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NDSU Computer Science Levels Up
Building new worlds in video games, predicting environmental disasters, and preventing cyberattacks — 50 years after its inception, NDSU's computer science program is more innovative and in demand than ever.
On a Saturday afternoon in the Quentin Burdick Building, NDSU students populate computer labs, focused on their glowing computer screens. It is quiet aside from typing, clicking, and the occasional whisper.
To a passerby, this is nothing more than a group of productive students. To the focused coders in question, this is a high-intensity annual tournament — the Byte-le Royale — and the rest of the day will be filled with stress, strategy, and fun.
One of the competitors is NDSU student Grace De Genaro ’25. Originally from Lakeville, Minnesota, Grace is a junior in the computer science program and a member of the Association for Computing Machinery (ACM).
In the Byte-le Royale, Grace and her teammates have been tasked with writing artificial intelligence using Python API (a high-level programming language) to program a bot to “play” the video game designed by ACM developers — in under 12 hours. There are action options, opportunities for points, and things that can go wrong. After a day of coding, algorithms, and good old-fashioned trial and error, a cash prize is awarded to the highest scoring team.
Activities like the Byte-le Royale provide students like Grace opportunities to get their proverbial hands dirty and see tangible results from what they learn in their computer science classes. Hands-on educational experiences are essential for today’s computer science students — some of the most relevant issues of the day may not have made it to textbooks yet. They also sharpen foundational skills for an education and career in computer science.
“I’ve learned to work under pressure,” Grace said. “Working fast and efficiently is important, but you also can’t let setbacks in your code affect you too much. Just take it in stride and learn from your mistakes. Everyone encounters bugs.”
For Grace, going into computer science at NDSU meant having the freedom to integrate her skills and passions and align them with her personal values.
“I’m a very creative person. I wanted a career where I could expand on that creativity,” Grace said. “I would really like to do something working with environmental preservation. Technology unfortunately has a very big impact on the environment; everything consumes energy. I would like to give back everything I might be taking away.”
To reach her goals, Grace hopes to find a career in data science or data analytics, fields that combine math and statistics, specialized programming, advanced analytics, AI, and machine learning with specific subject matter expertise to uncover actionable insights hidden in an organization’s data, as defined by IBM.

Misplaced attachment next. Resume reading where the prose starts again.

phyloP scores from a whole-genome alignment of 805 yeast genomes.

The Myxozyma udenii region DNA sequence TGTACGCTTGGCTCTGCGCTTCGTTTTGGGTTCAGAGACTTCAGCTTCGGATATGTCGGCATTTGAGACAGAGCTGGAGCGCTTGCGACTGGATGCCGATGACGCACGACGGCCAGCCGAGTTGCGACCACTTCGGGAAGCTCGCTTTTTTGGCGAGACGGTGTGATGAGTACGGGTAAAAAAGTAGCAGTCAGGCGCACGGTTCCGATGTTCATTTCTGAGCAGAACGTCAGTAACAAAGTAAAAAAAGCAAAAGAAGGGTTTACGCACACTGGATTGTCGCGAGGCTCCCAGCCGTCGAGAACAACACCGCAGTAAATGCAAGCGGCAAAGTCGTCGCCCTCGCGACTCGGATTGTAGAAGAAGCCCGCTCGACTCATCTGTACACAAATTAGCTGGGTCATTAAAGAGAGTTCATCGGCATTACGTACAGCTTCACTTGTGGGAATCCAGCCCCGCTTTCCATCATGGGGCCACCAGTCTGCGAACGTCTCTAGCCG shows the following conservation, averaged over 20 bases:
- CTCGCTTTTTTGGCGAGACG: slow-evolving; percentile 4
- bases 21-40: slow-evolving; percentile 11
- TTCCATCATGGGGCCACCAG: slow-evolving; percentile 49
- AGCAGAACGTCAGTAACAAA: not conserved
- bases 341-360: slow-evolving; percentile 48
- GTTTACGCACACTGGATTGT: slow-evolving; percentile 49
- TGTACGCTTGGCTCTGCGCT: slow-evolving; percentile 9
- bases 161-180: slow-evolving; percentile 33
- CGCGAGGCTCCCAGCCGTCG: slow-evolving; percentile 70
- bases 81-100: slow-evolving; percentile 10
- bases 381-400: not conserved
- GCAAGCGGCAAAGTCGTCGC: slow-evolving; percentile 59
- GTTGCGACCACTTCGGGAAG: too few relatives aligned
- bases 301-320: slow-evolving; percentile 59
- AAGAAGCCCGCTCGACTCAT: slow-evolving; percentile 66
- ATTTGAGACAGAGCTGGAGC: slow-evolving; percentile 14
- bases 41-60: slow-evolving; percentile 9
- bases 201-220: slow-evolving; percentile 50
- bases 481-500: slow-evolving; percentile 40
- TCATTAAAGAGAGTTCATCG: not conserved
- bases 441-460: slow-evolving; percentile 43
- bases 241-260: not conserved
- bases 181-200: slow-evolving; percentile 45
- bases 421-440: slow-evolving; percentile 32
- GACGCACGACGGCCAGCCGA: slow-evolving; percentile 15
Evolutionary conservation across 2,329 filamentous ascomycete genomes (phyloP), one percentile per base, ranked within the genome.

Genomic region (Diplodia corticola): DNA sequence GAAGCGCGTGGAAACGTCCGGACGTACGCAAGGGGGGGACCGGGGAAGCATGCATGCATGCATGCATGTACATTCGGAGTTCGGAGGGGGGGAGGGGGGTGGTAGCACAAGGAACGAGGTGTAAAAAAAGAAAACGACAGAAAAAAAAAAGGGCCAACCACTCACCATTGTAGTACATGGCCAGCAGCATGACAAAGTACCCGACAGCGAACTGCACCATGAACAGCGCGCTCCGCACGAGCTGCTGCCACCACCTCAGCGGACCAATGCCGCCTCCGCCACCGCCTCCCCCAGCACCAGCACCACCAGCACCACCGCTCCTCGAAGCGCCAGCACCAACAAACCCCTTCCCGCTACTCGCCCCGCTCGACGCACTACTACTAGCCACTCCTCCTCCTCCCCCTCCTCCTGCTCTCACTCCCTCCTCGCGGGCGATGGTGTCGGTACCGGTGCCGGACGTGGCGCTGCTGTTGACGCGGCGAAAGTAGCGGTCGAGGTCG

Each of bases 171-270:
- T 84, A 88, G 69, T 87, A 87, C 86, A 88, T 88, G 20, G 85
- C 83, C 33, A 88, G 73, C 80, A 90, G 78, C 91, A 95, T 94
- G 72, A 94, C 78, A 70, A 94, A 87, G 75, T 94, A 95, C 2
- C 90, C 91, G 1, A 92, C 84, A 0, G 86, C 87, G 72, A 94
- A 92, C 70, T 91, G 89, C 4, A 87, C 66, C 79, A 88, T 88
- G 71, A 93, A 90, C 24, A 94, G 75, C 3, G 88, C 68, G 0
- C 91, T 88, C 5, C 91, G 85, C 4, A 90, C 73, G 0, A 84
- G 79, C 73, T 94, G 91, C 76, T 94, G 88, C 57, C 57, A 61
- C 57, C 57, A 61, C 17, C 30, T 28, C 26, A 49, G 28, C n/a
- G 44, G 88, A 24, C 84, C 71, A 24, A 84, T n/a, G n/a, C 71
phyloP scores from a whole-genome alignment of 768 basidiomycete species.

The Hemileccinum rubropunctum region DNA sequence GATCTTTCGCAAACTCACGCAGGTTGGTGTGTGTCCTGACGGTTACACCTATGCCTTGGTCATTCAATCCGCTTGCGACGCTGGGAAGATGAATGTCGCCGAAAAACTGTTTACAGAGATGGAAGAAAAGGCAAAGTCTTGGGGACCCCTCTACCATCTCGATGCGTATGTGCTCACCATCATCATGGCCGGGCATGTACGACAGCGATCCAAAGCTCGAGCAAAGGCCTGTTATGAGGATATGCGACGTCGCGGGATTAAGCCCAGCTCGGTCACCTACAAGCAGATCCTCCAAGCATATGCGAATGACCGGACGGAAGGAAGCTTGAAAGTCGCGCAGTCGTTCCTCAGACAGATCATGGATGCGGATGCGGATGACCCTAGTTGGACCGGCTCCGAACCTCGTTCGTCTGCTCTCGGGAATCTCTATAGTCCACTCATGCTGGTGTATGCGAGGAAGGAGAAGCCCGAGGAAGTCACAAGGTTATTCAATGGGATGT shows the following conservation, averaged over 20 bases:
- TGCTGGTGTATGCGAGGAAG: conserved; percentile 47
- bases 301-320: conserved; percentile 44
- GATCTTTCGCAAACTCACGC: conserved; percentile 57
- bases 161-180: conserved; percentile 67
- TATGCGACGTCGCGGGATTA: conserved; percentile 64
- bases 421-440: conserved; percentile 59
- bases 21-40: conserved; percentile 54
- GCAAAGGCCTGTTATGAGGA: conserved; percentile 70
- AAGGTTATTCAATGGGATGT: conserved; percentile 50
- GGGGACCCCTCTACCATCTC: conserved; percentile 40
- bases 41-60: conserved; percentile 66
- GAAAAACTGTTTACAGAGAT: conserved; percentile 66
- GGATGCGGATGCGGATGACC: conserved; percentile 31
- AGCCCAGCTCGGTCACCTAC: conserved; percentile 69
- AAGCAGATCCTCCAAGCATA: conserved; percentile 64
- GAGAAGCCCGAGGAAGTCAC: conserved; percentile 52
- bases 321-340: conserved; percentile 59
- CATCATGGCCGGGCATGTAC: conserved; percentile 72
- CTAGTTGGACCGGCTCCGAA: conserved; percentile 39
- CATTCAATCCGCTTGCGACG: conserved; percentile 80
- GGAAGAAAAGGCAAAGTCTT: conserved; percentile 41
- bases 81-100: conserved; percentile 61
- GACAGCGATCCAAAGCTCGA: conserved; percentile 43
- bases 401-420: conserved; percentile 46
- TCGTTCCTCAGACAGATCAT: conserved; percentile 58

Data scientists can apply environmental monitoring, predictive modeling, conservation planning, and other methods of using data to address environmental issues. Grace provided an example of tracking air quality and pollution. Someone experienced in gathering data and running simulations could help predict what actions may need to be taken in the future to prevent environmental disasters.
To find someone with a research background in data science, Grace doesn’t need to go far — down the hall from her office as the student IT communications specialist in the Quentin Burdick Building, she will find the office of ACM faculty advisor and James A. Meier Junior Professor Anne Denton. Anne’s professorship was funded through an endowment established by James A. Meier ’59, ’71, ’07. James’ investment has provided research funding for many NDSU faculty members.
In Anne’s teaching and research, she prioritizes hands-on learning and what she calls “practical relevance.” Most of her courses incorporate an open-ended project — for which students propose the objective and concept — allowing them to apply the skills they learn in the course in a practical context. It also rewards their creativity.
Anne’s data science research focuses on agriculture — specifically, remotely sensed data using drones, airplanes, satellites, and sometimes hand-held sensors.
Satellites have been used since the 1970s in agriculture to determine the difference between near-infrared and visible light that tells farmers which parts of the field have good, healthy plant growth and which ones do not. This concept is known as the normalized difference vegetation index (NDVI). The NDVI can help farmers identify areas that may be stressed or experiencing nutrient deficiencies, optimize irrigation and fertilization practices, or monitor growth and development of crops over time to estimate yields.
For the last 50 years, these satellites have captured imagery at 100 feet by 100 feet. With new technological advances, satellites can capture imagery at much smaller fractions — 10 feet by 10 feet, 1 foot by 1 foot, or even smaller than that — meaning scientists and farmers can access additional information. For Anne, that prompts the question: How does that change the objective and implementation of algorithms that can be used?